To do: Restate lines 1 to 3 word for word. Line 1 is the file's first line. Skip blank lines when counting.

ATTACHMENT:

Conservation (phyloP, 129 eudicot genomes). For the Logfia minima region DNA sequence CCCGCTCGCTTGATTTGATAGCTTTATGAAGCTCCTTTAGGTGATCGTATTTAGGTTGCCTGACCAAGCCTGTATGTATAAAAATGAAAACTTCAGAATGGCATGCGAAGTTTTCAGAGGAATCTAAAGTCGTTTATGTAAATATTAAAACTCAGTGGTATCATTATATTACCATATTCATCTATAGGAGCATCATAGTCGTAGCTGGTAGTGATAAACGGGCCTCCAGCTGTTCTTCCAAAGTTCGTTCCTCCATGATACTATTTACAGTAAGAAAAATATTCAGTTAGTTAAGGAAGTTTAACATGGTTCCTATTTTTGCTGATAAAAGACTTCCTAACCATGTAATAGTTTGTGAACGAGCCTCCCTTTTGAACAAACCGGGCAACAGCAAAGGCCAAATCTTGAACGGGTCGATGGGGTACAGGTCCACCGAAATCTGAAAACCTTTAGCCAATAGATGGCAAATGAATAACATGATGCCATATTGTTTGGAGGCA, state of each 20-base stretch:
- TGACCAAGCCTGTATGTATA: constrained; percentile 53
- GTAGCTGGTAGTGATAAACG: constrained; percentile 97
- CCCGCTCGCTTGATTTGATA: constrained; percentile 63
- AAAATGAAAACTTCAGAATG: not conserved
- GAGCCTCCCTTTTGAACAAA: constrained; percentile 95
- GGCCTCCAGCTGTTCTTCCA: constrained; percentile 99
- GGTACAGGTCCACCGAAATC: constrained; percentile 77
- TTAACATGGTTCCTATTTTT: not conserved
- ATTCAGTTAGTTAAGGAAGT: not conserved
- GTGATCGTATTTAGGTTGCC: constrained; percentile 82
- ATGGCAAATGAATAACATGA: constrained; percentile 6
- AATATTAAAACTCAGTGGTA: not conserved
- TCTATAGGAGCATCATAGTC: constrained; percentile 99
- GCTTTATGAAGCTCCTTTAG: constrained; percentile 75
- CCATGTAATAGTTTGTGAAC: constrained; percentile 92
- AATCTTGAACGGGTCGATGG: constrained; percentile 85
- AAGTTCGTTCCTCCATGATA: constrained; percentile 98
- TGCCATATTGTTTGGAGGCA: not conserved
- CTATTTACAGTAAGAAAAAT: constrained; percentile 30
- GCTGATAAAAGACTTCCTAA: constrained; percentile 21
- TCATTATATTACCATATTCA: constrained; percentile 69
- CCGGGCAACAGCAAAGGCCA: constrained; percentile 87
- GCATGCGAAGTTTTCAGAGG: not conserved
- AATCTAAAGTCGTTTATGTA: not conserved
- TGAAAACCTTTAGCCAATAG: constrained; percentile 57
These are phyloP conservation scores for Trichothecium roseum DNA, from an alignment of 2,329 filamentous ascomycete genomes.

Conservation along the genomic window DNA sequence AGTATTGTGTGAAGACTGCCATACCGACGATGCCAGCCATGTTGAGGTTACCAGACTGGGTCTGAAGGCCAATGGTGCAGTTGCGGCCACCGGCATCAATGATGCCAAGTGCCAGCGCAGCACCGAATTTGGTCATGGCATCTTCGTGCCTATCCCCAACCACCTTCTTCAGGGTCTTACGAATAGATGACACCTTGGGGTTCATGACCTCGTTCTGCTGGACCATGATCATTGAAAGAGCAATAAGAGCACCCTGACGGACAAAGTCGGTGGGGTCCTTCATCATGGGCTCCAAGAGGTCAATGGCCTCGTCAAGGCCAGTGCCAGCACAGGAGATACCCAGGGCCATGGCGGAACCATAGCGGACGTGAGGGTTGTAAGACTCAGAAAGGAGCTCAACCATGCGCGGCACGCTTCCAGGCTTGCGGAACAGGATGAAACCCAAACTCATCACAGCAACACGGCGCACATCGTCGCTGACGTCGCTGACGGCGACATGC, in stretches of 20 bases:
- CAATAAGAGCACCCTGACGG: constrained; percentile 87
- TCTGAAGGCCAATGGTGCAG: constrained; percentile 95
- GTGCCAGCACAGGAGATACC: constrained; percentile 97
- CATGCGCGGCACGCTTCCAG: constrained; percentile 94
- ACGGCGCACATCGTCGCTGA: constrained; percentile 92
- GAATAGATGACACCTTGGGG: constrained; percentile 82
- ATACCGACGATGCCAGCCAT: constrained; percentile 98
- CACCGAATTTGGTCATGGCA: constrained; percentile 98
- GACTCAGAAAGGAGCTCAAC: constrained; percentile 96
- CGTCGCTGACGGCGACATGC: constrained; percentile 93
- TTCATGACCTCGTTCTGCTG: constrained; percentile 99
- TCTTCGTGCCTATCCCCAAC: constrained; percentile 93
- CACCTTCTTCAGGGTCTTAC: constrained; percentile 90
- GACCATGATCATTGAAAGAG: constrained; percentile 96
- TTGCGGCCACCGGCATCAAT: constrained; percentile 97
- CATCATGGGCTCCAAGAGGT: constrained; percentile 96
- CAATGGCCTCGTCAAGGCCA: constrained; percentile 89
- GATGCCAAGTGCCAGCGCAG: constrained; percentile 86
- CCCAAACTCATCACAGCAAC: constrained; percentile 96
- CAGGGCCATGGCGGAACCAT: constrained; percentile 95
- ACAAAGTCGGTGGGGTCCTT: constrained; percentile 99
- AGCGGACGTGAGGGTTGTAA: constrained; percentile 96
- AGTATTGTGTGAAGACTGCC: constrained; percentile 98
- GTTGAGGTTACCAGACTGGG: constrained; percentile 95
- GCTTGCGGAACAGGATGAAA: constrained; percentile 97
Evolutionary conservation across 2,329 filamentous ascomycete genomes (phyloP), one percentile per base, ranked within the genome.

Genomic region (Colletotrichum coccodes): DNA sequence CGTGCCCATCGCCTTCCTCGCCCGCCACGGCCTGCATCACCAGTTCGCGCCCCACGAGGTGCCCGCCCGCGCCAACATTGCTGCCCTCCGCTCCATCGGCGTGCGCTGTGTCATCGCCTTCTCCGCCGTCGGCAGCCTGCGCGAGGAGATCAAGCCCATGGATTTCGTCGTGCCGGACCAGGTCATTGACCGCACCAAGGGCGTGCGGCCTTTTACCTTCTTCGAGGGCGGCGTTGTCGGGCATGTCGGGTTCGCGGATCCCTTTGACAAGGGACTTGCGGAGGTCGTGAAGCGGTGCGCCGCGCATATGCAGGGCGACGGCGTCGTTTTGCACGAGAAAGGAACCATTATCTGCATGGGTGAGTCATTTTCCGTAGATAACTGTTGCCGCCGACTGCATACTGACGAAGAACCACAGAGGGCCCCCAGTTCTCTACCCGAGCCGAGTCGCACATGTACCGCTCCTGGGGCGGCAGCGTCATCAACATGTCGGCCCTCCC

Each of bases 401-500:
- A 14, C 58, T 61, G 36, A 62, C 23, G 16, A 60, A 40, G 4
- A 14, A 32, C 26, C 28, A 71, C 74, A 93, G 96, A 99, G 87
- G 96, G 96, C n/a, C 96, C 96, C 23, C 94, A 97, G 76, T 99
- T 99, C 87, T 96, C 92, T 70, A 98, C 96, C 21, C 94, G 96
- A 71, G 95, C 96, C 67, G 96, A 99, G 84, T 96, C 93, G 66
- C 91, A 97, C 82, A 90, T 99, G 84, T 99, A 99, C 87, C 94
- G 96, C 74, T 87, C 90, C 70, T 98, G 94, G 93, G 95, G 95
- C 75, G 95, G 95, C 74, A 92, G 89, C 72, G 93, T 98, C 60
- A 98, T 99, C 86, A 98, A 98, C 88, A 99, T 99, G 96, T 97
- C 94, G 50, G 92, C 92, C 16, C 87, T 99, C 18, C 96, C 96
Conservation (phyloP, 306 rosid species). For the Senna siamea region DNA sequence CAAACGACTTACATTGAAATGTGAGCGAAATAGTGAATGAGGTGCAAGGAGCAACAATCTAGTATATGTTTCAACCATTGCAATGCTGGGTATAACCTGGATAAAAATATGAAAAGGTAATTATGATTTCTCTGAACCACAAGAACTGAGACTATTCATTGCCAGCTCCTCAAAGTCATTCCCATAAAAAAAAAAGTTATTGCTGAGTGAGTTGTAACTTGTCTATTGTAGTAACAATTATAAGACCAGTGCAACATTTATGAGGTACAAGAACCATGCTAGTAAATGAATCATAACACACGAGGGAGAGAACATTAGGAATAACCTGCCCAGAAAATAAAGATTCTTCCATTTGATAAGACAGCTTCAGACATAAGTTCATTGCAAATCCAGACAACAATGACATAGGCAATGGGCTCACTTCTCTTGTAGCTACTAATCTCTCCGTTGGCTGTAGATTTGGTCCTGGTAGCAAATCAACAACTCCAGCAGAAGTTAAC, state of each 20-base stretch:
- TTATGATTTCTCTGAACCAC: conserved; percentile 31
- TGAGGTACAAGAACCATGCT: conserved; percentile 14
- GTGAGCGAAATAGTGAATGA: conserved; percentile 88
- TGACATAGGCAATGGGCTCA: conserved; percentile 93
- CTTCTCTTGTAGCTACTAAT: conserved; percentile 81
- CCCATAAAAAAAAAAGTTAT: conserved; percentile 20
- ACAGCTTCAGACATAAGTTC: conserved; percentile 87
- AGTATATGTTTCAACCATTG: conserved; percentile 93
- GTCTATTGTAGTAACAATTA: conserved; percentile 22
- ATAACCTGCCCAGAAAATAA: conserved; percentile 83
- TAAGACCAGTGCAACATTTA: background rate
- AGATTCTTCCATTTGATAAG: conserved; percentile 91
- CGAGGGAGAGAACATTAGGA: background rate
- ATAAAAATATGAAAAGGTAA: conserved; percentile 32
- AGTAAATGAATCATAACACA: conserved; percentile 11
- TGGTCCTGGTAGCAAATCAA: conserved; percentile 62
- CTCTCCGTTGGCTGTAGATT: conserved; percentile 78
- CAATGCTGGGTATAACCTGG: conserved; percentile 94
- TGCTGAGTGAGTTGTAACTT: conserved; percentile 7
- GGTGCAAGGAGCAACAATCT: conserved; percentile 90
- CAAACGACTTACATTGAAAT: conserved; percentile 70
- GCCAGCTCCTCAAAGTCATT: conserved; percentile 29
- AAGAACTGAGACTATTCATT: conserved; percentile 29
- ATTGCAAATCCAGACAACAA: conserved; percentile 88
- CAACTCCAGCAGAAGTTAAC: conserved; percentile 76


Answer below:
Conservation (phyloP, 129 eudicot genomes). For the Logfia minima region DNA sequence CCCGCTCGCTTGATTTGATAGCTTTATGAAGCTCCTTTAGGTGATCGTATTTAGGTTGCCTGACCAAGCCTGTATGTATAAAAATGAAAACTTCAGAATGGCATGCGAAGTTTTCAGAGGAATCTAAAGTCGTTTATGTAAATATTAAAACTCAGTGGTATCATTATATTACCATATTCATCTATAGGAGCATCATAGTCGTAGCTGGTAGTGATAAACGGGCCTCCAGCTGTTCTTCCAAAGTTCGTTCCTCCATGATACTATTTACAGTAAGAAAAATATTCAGTTAGTTAAGGAAGTTTAACATGGTTCCTATTTTTGCTGATAAAAGACTTCCTAACCATGTAATAGTTTGTGAACGAGCCTCCCTTTTGAACAAACCGGGCAACAGCAAAGGCCAAATCTTGAACGGGTCGATGGGGTACAGGTCCACCGAAATCTGAAAACCTTTAGCCAATAGATGGCAAATGAATAACATGATGCCATATTGTTTGGAGGCA, state of each 20-base stretch:
- TGACCAAGCCTGTATGTATA: constrained; percentile 53
- GTAGCTGGTAGTGATAAACG: constrained; percentile 97